Havana Public Sculpture…

/ 19 July, 2014

Havana Public Sculpture in the Painstaking Path of Modernization


Since in 1634 La Giraldilla was placed on the tower of the new construction in the Castle of the Royal Force – and the graceful figure became the first symbol of the city – Havana grew and consolidated in its monumental profiles as a sculptural city. The importance the Spanish government granted to public sculpture with the purpose of endorsing the symbolic dimension of its colonial power in an urban scale is perfectly well known. But the number of fountains and statues displayed in the main squares and avenues (especially throughout the 19th century) attests a very limited conception, yet, of environmental sculptural production.

Overcoming substantial distances among the pieces, in the last instance they were unified by the rigidity of the academic language with which they were created, and the improvisation with which their insertion in the environment was usually solved. The transit to the 20th century, closely associated with the new political status of the nation and the proclamation of the Republic on May 20, 1902, did not interrupt the upward presence of public sculpture in the urban space of the capital city and many were the oeuvres erected in the first half of the century, including great monumental systems set in the most important thoroughfares, as G or Avenida de los Presidentes Street, and the privileged symbolic space of the seafront (Malecón). In formal terms, however, an academic bent still prevailed, whose repetition in the Cuban soil was only the reflection of the stagnant taste of the clients and the aesthetic ideal of the creators, mostly foreigners and closely attached to neoclassical patterns. Apart from a handful of exceptions, there was barely chance for national artists; the few Cuban sculptors who were able to undertake works in the area of commemorative art – Juan Jose Sicre, Teodoro Ramos Blanco, Ernesto Navarro, Florencio Gelabert, Fernando Boada – had to settle for productions with a minor reach in various neighborhoods in the capital and with isolated commissions for funeral monuments in the Christopher Columbus Cemetery. (…)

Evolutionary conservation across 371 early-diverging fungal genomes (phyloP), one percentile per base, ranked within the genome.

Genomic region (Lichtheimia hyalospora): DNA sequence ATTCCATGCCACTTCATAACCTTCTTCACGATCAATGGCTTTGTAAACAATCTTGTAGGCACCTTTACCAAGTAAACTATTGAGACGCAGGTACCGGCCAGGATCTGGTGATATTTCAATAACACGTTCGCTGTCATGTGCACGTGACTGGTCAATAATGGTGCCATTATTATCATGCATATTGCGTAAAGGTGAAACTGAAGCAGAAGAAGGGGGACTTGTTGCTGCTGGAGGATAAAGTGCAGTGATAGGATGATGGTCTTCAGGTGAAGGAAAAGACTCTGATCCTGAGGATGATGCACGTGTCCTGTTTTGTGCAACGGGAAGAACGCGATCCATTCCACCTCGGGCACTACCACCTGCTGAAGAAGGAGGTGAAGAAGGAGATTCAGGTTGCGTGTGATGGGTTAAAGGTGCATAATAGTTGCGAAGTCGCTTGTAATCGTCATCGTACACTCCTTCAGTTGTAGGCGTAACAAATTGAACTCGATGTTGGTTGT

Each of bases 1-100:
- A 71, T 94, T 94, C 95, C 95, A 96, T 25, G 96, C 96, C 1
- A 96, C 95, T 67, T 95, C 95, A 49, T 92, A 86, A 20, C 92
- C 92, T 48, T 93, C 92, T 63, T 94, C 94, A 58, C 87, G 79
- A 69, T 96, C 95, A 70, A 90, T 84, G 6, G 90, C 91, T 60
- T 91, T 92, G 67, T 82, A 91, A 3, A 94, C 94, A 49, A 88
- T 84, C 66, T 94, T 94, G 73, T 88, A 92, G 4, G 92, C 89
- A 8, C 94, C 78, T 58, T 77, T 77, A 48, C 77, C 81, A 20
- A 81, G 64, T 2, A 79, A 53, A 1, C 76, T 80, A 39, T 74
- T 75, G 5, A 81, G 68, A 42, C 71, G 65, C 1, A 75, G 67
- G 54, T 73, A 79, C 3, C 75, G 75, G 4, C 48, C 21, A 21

The invaluable merit given to these oeuvres by national artists who, swerving the lack of commissions, as well as the taste of clients sticking to academic models and with an obvious favoritism for foreign firms, derives from the above. They were able to transmit to their punctual incursions into public sculpture a vocation of aesthetic renewal equivalent to that which since the end of the twenties was patently obvious in the avant-garde sector of pictorial production and drawing room sculpture. (…)

Under the protection of the postmodern perspective encouraging the highly praised (re)evaluation of the productions of our past, today we are better equipped to assess the value of this fertile legacy embracing everything: from works grabbing hold of the historicist cannons of European ascendance, almost always reproduced by foreign authors and on the fringes of their original contexts of reference, as well as others gradually encouraged by the modernizing eagerness of our public scene which stimulated the most daring of our sculptors. In any case, sculpture has been able to accompany this exemplary process of expansion, configuration and consolidation of profiles in Havana, endorsing with its multiple charms the seductive image of this great modern and monumental metropolis.



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